Christopher Hartop



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Franks salver



Norfolk Summer

An Important George II Silver Salver

London, 1743, maker’s mark of James Shruder

Acquired by an East Coast museum

Of exceptional size, shaped circular raised on three foliate scroll feet, the openwork border cast and chased with elaborate foliate scrolls, rocaille and grape-vine, the centre with a large engraved asymmetrical cartouche formed of scrolls, rocaille and foliage, with a female head at the top and a snake and grotesque male head at the bottom, enclosing a coat of arms

Struck on reverse with hallmarks (lion passant, leopard’s head and date letter h) and with maker’s mark

Diameter: 25 14 in (64 cm); Height: 2 12 in (6.5 cm); Weight: 221 oz 4 dwt (6,880 g)

The arms are those of Franks impaling those of Evans, borne by David Franks (1720–1794) of Philadelphia, who married Margaret Evans in 1743.

This salver is a new addition to the group of English silver in the advanced rococo style made for the Franks family of Philadelphia. There is only a handful of recorded groups of eighteenth-century London-made silver with a Mid-Atlantic provenance. Moreover, the Franks silver is the only known group made for an American Jewish patron.

David Franks, the son of Jacob Franks of New York, was a prominent Philadelphia merchant who was born in New York in 1720. He came to Philadelphia with his brother Moses in 1740 and started as a general trader. In December 1743 he married Margaret Evans, whose father was Sheriff of Philadelphia and Collector of Customs. This salver no doubt formed part of their wedding plate.

Franks made a fortune in land speculation and the fur trade, and owned ships which imported goods from England. His ship Myrtilla is said to have brought the Liberty Bell to Philadelphia from London, where it was cast. He was an army victualler and contractor and supplied the army at Fort Duquesne (now Pittsburgh) during the French and Indian Wars. He was one of eighty-four Philadelphia residents to own a coach.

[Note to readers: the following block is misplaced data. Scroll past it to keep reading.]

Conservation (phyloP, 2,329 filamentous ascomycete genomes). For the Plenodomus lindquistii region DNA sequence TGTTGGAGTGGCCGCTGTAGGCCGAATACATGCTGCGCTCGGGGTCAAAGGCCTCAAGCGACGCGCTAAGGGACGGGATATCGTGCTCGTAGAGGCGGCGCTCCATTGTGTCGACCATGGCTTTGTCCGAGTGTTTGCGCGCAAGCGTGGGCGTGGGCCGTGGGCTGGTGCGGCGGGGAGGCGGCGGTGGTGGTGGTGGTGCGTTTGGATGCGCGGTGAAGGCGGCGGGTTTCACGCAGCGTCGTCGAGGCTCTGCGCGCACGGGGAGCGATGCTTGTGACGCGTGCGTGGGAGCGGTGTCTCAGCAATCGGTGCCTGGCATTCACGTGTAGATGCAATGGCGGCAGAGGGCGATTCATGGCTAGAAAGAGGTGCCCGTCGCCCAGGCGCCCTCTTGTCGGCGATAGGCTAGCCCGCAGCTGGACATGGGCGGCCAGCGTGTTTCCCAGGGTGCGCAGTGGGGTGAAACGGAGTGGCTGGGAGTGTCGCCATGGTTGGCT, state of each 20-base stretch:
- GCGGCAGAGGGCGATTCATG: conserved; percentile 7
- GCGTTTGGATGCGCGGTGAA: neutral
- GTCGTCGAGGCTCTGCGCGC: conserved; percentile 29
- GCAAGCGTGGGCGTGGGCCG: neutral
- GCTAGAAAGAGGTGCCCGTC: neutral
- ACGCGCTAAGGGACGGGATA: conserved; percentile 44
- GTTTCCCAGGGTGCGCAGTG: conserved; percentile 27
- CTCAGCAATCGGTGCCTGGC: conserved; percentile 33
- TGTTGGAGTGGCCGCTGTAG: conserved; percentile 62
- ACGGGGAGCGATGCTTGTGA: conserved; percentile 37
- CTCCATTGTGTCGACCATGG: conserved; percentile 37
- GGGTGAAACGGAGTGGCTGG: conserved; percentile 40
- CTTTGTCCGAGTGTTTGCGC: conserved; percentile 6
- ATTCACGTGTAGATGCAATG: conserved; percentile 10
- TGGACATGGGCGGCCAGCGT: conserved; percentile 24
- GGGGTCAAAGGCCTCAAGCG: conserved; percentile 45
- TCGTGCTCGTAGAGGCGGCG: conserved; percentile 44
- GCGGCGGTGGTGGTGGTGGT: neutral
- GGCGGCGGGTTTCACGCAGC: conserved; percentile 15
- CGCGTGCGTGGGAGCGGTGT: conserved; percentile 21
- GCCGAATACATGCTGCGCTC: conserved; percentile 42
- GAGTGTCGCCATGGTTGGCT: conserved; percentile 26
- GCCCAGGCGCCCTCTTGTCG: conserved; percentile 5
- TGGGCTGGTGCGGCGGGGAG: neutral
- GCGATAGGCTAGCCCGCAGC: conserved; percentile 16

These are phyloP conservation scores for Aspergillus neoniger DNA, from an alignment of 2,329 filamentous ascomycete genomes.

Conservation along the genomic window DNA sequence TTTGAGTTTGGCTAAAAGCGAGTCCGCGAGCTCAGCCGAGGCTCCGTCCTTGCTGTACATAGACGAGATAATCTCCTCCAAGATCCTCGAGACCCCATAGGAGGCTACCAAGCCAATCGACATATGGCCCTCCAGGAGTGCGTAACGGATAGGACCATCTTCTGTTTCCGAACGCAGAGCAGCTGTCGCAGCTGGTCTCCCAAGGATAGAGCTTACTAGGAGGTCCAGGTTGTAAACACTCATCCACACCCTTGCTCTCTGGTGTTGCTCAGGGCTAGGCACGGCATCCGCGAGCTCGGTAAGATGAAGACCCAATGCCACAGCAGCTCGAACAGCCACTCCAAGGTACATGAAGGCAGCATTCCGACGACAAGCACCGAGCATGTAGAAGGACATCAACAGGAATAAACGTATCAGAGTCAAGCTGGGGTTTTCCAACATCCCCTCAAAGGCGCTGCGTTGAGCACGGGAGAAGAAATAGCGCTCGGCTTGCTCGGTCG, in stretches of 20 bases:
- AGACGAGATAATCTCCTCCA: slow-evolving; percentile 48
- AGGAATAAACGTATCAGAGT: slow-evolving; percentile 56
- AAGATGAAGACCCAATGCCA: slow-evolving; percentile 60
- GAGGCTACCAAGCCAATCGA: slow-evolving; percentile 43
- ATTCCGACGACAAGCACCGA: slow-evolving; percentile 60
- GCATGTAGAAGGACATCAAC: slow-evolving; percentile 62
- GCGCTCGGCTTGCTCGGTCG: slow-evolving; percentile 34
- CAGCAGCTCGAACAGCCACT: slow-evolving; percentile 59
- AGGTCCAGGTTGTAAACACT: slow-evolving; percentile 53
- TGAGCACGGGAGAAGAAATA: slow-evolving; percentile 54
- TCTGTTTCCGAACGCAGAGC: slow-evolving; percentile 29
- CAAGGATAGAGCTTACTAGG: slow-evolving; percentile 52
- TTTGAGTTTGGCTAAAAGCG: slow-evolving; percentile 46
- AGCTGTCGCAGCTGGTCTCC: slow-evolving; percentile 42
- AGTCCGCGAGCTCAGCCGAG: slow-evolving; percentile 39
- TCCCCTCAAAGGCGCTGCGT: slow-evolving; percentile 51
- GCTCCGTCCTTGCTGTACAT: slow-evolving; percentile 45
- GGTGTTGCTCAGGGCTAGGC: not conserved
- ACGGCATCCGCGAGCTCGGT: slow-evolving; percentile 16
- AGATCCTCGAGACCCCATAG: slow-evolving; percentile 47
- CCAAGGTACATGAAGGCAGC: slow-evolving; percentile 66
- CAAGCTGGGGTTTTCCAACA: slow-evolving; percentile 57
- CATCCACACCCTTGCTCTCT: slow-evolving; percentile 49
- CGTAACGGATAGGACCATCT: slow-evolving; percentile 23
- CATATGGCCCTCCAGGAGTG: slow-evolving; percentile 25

A Tory, Franks signed the non-Importation Agreement of 1765 (which called for the repeal of the Stamp Act). During the Revolutionary War, having been a supplier to the British army, he was regarded as an enemy of the new American state. In fact, his bills for supplies had not been paid by the British following their withdrawal from Philadelphia, but his letters requesting payment were thought to be treasonable correspondence and he was arrested. In 1780 he was exchanged with other prisoners, ending up in New York, whence he took ship to England (his wife Margaret had died some years before). With his assets in America impounded, Franks took up residence in Isleworth, Middlesex, just outside London, near to where his two brothers lived, and set about recovering his property. In 1790 he was able to return to Philadelphia, where he succumbed to yellow fever in 1793.

The other silver owned by David Franks and engraved with the same arms as this salver includes:

  • Salver or stand for a kettle, 1742/43, maker’s mark of Paul de Lamerie (Alan and Simone Hartman Collection, Museum of Fine Arts, Boston)